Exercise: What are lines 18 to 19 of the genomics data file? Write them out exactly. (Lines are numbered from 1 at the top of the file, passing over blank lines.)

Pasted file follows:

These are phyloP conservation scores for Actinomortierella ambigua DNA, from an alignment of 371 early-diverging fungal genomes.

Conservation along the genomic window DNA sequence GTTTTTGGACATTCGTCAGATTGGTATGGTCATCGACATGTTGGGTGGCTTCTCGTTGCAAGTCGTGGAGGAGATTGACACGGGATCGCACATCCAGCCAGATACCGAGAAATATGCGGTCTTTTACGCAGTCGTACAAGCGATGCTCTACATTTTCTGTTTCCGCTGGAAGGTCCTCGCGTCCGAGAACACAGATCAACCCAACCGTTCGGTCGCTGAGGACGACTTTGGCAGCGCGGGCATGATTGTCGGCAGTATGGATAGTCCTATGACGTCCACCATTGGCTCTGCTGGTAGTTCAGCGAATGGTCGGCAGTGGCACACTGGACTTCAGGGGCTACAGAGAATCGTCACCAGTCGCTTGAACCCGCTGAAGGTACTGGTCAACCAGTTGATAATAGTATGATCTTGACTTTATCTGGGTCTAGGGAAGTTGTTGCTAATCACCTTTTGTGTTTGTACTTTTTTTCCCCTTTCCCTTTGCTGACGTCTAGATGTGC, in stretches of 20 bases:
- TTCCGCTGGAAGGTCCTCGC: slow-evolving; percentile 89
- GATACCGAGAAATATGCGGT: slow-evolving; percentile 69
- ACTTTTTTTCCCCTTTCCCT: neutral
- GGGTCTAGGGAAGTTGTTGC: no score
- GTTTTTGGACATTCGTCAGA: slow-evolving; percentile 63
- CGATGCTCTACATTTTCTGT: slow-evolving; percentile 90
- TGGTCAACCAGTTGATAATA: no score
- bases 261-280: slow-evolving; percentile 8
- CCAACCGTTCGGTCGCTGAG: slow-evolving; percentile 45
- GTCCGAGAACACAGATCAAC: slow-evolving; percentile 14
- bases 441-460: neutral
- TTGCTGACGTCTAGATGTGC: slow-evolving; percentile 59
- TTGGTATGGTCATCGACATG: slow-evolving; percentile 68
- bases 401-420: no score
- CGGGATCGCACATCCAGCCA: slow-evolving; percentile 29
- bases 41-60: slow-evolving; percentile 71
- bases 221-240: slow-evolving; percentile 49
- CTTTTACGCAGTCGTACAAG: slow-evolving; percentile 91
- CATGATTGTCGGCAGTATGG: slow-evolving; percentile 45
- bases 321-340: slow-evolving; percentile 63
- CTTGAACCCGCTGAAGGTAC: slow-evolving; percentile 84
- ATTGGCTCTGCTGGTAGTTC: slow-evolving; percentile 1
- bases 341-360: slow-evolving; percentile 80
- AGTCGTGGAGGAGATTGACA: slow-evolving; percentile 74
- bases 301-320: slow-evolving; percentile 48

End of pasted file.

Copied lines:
- bases 41-60: slow-evolving; percentile 71
- bases 221-240: slow-evolving; percentile 49